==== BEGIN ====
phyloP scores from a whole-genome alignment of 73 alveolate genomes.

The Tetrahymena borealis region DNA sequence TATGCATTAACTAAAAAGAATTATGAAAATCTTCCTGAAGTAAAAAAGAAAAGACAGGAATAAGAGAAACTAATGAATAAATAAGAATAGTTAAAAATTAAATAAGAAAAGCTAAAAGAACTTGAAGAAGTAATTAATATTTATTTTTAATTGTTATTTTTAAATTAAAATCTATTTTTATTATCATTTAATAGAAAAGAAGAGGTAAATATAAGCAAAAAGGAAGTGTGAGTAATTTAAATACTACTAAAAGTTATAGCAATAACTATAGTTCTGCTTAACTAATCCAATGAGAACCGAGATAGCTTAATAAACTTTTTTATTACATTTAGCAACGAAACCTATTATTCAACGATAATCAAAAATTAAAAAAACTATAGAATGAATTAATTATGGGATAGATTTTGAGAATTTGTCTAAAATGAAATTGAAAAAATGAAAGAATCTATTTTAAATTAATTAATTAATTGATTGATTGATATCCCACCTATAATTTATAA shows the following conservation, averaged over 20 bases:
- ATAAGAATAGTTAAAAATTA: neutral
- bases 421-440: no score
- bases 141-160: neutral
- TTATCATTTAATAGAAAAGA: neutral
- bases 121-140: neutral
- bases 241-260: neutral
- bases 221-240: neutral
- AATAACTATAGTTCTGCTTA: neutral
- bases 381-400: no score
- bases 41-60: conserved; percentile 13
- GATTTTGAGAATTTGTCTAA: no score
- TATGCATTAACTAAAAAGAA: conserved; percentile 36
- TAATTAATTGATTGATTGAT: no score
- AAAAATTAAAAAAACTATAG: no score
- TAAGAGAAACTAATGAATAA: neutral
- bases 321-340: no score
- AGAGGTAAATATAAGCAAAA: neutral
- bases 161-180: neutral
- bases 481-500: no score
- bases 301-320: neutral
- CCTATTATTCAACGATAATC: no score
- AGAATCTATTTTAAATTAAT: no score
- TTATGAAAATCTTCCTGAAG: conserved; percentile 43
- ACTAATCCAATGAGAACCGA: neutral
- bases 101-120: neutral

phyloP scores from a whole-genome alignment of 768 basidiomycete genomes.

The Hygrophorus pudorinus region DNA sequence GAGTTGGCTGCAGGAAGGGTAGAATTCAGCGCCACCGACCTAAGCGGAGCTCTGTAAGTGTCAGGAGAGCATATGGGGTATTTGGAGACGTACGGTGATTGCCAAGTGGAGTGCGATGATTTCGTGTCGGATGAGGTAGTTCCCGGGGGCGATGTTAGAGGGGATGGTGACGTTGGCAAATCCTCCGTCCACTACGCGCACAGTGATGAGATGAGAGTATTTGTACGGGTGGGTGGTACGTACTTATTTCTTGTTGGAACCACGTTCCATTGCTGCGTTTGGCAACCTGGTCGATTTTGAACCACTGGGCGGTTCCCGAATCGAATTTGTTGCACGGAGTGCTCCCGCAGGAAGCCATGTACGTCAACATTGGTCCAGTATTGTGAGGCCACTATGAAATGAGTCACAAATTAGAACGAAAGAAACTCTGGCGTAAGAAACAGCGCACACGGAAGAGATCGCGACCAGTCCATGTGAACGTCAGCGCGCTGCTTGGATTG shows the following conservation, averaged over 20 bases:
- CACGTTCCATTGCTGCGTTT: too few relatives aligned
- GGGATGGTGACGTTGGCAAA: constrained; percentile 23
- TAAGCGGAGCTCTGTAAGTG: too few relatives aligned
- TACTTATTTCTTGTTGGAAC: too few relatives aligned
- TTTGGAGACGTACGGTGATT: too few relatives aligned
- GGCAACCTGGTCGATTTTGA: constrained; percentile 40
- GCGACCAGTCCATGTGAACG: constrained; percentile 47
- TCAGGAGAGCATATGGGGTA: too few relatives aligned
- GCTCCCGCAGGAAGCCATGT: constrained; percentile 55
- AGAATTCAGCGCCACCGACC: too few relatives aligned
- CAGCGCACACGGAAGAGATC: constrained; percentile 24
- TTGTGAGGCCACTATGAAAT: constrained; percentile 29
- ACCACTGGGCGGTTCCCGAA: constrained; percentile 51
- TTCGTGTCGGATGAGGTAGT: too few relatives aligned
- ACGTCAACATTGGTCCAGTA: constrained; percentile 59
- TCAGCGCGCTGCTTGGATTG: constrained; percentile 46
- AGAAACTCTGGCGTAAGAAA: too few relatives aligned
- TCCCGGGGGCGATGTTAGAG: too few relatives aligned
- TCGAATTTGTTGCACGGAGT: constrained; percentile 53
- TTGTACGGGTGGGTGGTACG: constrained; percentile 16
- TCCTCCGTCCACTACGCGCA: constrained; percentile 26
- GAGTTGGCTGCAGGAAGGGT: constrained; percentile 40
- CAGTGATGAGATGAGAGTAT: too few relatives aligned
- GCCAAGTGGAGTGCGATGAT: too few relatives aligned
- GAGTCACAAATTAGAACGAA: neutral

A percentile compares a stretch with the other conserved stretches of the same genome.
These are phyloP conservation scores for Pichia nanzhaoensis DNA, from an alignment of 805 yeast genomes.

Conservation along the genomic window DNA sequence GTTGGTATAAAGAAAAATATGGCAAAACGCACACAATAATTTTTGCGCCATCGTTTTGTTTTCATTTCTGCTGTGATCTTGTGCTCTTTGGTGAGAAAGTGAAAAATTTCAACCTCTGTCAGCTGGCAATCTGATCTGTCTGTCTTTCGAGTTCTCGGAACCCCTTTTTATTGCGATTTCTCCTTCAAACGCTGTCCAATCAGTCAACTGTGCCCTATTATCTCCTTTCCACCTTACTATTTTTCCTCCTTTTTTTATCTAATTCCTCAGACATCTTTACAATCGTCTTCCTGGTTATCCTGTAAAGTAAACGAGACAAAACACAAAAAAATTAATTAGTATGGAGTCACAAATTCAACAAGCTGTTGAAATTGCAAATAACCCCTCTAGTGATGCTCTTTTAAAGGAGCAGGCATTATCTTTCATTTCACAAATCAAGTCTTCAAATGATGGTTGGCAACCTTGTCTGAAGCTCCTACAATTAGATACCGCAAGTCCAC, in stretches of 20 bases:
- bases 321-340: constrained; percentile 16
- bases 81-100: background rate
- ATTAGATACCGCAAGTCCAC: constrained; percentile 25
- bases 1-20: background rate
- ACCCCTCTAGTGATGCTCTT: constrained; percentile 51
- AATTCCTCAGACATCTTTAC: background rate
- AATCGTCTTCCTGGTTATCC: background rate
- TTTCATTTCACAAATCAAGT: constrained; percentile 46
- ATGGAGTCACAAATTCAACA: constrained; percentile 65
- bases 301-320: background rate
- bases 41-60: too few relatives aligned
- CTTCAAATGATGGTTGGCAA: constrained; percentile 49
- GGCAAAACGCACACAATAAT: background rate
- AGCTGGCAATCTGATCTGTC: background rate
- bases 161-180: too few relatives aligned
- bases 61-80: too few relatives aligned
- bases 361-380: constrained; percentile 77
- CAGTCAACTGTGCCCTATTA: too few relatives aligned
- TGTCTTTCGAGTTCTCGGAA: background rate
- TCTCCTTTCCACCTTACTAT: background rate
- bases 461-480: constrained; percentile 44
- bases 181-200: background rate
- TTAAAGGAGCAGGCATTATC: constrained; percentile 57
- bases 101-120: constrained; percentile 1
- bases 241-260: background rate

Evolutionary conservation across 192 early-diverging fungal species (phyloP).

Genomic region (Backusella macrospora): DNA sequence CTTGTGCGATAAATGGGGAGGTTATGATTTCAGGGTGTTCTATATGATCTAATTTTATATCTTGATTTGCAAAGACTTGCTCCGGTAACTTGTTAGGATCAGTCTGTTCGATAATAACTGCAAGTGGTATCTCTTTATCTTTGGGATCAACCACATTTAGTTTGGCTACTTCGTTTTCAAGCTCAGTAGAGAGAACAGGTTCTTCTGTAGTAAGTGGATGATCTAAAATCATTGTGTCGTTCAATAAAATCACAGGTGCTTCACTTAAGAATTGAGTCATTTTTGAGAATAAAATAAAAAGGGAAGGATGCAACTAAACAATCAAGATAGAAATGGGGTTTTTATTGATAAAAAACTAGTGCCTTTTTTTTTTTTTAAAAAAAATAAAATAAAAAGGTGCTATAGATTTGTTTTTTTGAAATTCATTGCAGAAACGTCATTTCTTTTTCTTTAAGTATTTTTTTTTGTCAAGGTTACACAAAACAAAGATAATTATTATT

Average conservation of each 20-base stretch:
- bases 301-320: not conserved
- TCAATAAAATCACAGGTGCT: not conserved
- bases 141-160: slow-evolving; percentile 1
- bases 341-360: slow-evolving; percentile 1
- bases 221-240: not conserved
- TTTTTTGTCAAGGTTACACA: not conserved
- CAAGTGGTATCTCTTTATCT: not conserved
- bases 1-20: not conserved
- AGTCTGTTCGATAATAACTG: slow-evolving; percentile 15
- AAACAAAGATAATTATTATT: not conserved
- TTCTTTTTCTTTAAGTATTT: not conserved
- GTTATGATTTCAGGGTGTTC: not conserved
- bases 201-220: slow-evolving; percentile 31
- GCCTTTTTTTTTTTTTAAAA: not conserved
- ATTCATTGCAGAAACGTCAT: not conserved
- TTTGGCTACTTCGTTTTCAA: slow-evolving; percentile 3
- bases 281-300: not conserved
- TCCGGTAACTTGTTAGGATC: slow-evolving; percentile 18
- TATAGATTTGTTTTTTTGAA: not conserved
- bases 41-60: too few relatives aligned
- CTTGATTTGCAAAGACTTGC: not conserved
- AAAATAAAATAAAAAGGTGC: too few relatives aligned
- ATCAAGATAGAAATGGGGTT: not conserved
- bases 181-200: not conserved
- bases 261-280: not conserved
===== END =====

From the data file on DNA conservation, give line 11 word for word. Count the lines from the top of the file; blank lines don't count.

- bases 381-400: no score